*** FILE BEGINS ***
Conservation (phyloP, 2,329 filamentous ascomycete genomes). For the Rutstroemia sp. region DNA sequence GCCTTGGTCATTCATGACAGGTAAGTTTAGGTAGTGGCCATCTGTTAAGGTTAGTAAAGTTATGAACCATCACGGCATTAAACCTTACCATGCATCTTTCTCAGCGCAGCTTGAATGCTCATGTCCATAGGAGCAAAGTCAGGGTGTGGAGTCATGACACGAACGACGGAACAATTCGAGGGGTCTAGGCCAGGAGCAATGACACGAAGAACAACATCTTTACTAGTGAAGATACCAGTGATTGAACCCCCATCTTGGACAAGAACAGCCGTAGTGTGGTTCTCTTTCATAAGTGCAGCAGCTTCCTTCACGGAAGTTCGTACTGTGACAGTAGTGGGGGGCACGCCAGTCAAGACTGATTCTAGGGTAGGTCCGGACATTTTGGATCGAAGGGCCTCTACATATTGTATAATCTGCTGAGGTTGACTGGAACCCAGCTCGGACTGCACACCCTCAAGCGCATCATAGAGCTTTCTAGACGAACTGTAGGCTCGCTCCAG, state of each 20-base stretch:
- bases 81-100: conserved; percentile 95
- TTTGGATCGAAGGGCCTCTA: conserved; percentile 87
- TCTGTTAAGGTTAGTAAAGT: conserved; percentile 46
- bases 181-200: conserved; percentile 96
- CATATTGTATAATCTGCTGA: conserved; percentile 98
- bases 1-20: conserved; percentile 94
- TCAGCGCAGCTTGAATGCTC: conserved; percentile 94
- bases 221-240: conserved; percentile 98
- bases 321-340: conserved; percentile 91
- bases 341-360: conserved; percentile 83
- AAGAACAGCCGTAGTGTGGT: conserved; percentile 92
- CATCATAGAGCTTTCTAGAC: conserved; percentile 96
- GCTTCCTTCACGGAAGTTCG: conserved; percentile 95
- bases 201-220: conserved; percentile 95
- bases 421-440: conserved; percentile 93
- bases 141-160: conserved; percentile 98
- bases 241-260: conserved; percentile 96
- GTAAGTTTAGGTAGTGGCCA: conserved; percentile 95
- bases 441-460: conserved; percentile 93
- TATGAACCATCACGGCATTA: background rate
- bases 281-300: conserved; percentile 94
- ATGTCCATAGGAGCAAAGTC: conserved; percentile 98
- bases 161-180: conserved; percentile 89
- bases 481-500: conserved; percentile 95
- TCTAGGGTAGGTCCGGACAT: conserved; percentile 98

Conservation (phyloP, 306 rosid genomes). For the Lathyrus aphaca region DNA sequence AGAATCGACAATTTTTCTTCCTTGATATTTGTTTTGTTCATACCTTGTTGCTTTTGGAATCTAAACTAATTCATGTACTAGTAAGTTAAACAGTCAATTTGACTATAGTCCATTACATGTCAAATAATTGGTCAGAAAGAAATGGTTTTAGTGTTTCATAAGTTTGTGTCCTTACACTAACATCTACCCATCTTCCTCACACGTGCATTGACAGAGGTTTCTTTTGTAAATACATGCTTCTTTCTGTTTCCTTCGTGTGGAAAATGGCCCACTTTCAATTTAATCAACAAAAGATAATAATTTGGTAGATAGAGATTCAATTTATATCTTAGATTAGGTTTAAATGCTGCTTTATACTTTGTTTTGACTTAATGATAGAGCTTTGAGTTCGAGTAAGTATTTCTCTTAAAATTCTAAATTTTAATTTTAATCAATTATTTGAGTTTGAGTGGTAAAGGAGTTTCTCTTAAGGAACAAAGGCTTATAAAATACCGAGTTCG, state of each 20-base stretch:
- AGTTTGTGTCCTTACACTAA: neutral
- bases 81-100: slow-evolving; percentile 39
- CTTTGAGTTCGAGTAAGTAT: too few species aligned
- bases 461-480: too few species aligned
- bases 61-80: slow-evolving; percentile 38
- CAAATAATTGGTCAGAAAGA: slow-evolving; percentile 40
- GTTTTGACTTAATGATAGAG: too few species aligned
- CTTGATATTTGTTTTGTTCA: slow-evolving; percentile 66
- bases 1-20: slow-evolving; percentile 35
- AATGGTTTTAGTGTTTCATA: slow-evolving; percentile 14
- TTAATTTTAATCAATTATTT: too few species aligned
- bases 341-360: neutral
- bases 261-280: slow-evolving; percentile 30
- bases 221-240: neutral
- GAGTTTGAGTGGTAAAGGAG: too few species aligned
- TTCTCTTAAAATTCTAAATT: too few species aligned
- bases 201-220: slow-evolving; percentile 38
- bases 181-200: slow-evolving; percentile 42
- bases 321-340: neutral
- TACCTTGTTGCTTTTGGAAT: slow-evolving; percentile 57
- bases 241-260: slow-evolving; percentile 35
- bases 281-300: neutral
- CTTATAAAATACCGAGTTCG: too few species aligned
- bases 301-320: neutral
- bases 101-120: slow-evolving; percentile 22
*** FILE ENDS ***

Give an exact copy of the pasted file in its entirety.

Conservation (phyloP, 2,329 filamentous ascomycete genomes). For the Rutstroemia sp. region DNA sequence GCCTTGGTCATTCATGACAGGTAAGTTTAGGTAGTGGCCATCTGTTAAGGTTAGTAAAGTTATGAACCATCACGGCATTAAACCTTACCATGCATCTTTCTCAGCGCAGCTTGAATGCTCATGTCCATAGGAGCAAAGTCAGGGTGTGGAGTCATGACACGAACGACGGAACAATTCGAGGGGTCTAGGCCAGGAGCAATGACACGAAGAACAACATCTTTACTAGTGAAGATACCAGTGATTGAACCCCCATCTTGGACAAGAACAGCCGTAGTGTGGTTCTCTTTCATAAGTGCAGCAGCTTCCTTCACGGAAGTTCGTACTGTGACAGTAGTGGGGGGCACGCCAGTCAAGACTGATTCTAGGGTAGGTCCGGACATTTTGGATCGAAGGGCCTCTACATATTGTATAATCTGCTGAGGTTGACTGGAACCCAGCTCGGACTGCACACCCTCAAGCGCATCATAGAGCTTTCTAGACGAACTGTAGGCTCGCTCCAG, state of each 20-base stretch:
- bases 81-100: conserved; percentile 95
- TTTGGATCGAAGGGCCTCTA: conserved; percentile 87
- TCTGTTAAGGTTAGTAAAGT: conserved; percentile 46
- bases 181-200: conserved; percentile 96
- CATATTGTATAATCTGCTGA: conserved; percentile 98
- bases 1-20: conserved; percentile 94
- TCAGCGCAGCTTGAATGCTC: conserved; percentile 94
- bases 221-240: conserved; percentile 98
- bases 321-340: conserved; percentile 91
- bases 341-360: conserved; percentile 83
- AAGAACAGCCGTAGTGTGGT: conserved; percentile 92
- CATCATAGAGCTTTCTAGAC: conserved; percentile 96
- GCTTCCTTCACGGAAGTTCG: conserved; percentile 95
- bases 201-220: conserved; percentile 95
- bases 421-440: conserved; percentile 93
- bases 141-160: conserved; percentile 98
- bases 241-260: conserved; percentile 96
- GTAAGTTTAGGTAGTGGCCA: conserved; percentile 95
- bases 441-460: conserved; percentile 93
- TATGAACCATCACGGCATTA: background rate
- bases 281-300: conserved; percentile 94
- ATGTCCATAGGAGCAAAGTC: conserved; percentile 98
- bases 161-180: conserved; percentile 89
- bases 481-500: conserved; percentile 95
- TCTAGGGTAGGTCCGGACAT: conserved; percentile 98

Conservation (phyloP, 306 rosid genomes). For the Lathyrus aphaca region DNA sequence AGAATCGACAATTTTTCTTCCTTGATATTTGTTTTGTTCATACCTTGTTGCTTTTGGAATCTAAACTAATTCATGTACTAGTAAGTTAAACAGTCAATTTGACTATAGTCCATTACATGTCAAATAATTGGTCAGAAAGAAATGGTTTTAGTGTTTCATAAGTTTGTGTCCTTACACTAACATCTACCCATCTTCCTCACACGTGCATTGACAGAGGTTTCTTTTGTAAATACATGCTTCTTTCTGTTTCCTTCGTGTGGAAAATGGCCCACTTTCAATTTAATCAACAAAAGATAATAATTTGGTAGATAGAGATTCAATTTATATCTTAGATTAGGTTTAAATGCTGCTTTATACTTTGTTTTGACTTAATGATAGAGCTTTGAGTTCGAGTAAGTATTTCTCTTAAAATTCTAAATTTTAATTTTAATCAATTATTTGAGTTTGAGTGGTAAAGGAGTTTCTCTTAAGGAACAAAGGCTTATAAAATACCGAGTTCG, state of each 20-base stretch:
- AGTTTGTGTCCTTACACTAA: neutral
- bases 81-100: slow-evolving; percentile 39
- CTTTGAGTTCGAGTAAGTAT: too few species aligned
- bases 461-480: too few species aligned
- bases 61-80: slow-evolving; percentile 38
- CAAATAATTGGTCAGAAAGA: slow-evolving; percentile 40
- GTTTTGACTTAATGATAGAG: too few species aligned
- CTTGATATTTGTTTTGTTCA: slow-evolving; percentile 66
- bases 1-20: slow-evolving; percentile 35
- AATGGTTTTAGTGTTTCATA: slow-evolving; percentile 14
- TTAATTTTAATCAATTATTT: too few species aligned
- bases 341-360: neutral
- bases 261-280: slow-evolving; percentile 30
- bases 221-240: neutral
- GAGTTTGAGTGGTAAAGGAG: too few species aligned
- TTCTCTTAAAATTCTAAATT: too few species aligned
- bases 201-220: slow-evolving; percentile 38
- bases 181-200: slow-evolving; percentile 42
- bases 321-340: neutral
- TACCTTGTTGCTTTTGGAAT: slow-evolving; percentile 57
- bases 241-260: slow-evolving; percentile 35
- bases 281-300: neutral
- CTTATAAAATACCGAGTTCG: too few species aligned
- bases 301-320: neutral
- bases 101-120: slow-evolving; percentile 22